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Paints, pesticides, and other consumer products now add as much to air pollution as cars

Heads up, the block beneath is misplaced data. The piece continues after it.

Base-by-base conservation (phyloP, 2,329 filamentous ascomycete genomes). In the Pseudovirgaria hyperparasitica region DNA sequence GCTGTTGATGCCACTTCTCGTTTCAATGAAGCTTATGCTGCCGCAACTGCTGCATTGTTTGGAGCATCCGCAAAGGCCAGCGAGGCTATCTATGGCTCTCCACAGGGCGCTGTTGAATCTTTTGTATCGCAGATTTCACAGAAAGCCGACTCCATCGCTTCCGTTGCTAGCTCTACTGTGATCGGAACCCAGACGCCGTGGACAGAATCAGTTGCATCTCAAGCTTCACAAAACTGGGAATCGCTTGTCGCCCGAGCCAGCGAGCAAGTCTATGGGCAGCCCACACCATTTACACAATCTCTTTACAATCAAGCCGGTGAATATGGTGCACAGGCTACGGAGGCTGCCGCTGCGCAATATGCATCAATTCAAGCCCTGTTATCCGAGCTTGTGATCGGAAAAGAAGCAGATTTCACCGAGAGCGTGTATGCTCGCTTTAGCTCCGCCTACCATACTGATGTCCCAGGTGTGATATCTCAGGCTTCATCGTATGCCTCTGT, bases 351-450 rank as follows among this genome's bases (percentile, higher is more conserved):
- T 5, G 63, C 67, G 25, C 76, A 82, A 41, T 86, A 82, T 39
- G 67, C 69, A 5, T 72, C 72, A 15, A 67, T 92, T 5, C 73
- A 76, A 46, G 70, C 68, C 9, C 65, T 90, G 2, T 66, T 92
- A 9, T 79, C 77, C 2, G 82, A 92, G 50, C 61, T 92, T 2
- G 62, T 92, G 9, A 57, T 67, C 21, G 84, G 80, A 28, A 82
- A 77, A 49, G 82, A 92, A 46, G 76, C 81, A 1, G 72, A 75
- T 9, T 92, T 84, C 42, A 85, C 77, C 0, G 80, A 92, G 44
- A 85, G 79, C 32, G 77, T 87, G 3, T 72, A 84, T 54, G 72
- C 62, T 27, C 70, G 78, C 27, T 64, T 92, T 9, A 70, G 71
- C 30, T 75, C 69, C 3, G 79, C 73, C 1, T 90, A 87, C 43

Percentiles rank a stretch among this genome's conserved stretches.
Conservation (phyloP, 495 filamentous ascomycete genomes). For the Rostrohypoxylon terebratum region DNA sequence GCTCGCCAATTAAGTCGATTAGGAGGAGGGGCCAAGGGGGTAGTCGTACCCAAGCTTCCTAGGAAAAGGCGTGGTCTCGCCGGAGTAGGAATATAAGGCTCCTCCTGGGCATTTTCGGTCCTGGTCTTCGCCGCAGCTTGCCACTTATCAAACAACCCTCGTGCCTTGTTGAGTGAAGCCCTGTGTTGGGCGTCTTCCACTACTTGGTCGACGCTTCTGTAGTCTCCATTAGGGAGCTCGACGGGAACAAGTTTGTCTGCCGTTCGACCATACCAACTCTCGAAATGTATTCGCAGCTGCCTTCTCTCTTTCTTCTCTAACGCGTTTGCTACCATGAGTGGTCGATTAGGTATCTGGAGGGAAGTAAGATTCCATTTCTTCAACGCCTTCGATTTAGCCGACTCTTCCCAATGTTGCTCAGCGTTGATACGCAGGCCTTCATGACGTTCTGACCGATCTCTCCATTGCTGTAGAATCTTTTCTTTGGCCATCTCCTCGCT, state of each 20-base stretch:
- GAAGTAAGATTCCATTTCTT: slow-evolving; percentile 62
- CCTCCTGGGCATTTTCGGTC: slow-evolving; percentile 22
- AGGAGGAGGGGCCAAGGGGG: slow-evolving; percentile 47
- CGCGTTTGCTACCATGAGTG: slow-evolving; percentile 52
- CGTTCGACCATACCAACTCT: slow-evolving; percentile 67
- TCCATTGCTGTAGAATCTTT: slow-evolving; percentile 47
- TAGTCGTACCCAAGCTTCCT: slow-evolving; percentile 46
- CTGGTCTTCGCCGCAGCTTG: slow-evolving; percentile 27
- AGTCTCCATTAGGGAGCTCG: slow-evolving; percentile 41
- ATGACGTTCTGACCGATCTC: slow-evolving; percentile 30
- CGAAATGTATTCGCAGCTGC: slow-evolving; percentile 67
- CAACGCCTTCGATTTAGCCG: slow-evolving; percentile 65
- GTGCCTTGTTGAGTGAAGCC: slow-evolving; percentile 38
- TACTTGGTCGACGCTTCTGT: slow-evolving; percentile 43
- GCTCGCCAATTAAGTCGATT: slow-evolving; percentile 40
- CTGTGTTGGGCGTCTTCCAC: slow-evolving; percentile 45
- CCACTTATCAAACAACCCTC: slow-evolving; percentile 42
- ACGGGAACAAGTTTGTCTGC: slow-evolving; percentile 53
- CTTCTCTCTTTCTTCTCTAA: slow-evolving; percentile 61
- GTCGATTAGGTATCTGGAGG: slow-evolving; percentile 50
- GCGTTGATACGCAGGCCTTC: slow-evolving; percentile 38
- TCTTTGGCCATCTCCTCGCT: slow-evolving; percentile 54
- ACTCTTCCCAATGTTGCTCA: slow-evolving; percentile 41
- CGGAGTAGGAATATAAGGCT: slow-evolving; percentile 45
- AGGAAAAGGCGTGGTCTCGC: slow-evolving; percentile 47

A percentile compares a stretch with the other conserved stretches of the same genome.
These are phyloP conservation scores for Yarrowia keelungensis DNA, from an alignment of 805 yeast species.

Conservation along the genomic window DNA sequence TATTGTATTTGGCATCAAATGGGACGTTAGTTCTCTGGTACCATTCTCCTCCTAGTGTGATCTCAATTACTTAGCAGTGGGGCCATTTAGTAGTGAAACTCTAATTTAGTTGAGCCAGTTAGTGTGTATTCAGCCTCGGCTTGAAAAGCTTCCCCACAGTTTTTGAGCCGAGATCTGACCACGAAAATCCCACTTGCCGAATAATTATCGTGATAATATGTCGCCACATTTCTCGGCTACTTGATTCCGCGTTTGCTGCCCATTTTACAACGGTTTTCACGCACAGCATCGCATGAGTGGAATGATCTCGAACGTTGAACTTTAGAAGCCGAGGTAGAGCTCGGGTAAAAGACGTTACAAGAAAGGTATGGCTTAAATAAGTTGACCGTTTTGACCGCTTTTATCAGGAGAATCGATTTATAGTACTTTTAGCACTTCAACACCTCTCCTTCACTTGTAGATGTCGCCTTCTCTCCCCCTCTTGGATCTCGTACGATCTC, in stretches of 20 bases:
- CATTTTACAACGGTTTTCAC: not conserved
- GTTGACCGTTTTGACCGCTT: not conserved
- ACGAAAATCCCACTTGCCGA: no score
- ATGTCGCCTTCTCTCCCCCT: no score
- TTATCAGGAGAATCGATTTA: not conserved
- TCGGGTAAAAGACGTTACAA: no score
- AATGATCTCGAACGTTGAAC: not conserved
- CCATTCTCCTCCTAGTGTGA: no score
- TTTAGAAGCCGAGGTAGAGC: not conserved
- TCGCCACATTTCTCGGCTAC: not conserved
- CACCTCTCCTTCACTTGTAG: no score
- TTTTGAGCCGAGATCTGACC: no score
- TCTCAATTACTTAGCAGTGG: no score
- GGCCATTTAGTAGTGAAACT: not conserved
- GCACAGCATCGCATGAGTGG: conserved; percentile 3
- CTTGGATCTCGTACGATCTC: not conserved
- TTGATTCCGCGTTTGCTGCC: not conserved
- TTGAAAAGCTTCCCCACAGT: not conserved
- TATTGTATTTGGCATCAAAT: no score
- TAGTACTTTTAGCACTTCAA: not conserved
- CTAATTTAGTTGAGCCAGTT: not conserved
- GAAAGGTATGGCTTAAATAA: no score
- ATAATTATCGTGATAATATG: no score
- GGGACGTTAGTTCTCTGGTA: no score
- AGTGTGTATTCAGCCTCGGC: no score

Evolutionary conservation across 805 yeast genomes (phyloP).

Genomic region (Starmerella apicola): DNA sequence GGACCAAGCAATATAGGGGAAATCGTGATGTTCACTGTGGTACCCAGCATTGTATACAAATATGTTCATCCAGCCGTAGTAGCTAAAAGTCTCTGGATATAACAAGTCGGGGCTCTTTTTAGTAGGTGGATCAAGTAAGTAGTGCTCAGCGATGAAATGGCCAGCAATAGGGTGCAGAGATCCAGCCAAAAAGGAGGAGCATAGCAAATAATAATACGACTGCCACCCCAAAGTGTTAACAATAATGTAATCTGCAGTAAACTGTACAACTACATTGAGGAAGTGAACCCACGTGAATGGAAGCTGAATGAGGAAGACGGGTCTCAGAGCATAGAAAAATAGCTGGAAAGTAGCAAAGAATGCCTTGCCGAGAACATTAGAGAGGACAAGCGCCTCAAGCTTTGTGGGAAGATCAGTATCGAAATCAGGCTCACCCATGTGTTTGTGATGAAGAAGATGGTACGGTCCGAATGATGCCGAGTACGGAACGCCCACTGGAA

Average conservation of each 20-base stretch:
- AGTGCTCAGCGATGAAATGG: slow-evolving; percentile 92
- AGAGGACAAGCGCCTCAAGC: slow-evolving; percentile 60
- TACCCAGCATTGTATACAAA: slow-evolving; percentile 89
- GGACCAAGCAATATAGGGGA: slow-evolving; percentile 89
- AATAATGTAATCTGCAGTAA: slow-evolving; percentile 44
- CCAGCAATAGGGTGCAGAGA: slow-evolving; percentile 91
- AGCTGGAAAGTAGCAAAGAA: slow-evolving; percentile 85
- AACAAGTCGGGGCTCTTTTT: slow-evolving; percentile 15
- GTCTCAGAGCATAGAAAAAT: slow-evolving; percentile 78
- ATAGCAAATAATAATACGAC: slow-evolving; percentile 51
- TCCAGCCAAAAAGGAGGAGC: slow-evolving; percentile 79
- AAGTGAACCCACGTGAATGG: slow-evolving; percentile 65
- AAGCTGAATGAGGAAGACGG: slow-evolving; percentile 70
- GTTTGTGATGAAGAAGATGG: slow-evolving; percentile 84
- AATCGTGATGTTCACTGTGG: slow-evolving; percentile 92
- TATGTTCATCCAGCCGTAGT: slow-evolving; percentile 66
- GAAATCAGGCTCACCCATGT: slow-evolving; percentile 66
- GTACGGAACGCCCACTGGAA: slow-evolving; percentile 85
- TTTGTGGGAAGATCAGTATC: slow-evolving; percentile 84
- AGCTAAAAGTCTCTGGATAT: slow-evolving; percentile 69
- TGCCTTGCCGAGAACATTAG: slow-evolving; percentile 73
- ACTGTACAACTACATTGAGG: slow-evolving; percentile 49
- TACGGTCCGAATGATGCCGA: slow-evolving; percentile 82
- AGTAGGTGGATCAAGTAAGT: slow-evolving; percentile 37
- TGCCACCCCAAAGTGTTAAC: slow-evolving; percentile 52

AUSTIN—Cars are no longer the top contributor to urban air pollution. That’s the conclusion of a new study presented here at the annual meeting of AAAS, which publishes Science, that finds pesticides, paints, adhesives, and other consumer and industrial products add about as much to air pollution as transportation does. For the new work, researchers examined volatile organic compounds (VOCs). VOCs react with air to create ozone and, separately, produce fine particulate matter, which contributes to haze. Both of these air pollutants are health hazards and contribute to respiratory diseases, particularly in urban areas where emissions tend to be highest. Emissions from cars and other automobiles have long been considered the major contributor to these kinds of air pollutants. But the new work, which examined the chemical productions statistics from industrial and government agencies, found pesticides, coatings, inks, adhesives, and personal care products such as perfumes produce more than double the emissions of cars. That means U.S. inventories underestimate VOC emissions from these products by as much as a factor of three while overestimating car VOC emissions by 40%, researchers also report today in Science. Because most people use the products that make VOCs indoors, the researchers also compared emissions from residential and commercial buildings to outdoor measurements in Los Angeles, California. They found the concentration of emission compounds indoors was seven times higher than in ambient air. That means air pollution is increasingly from consumer and industrial products rather than from the transportation sector. These products are used indoors where people spend most of their time, which means their use poses a health risk that requires updated regulations, the researchers say.

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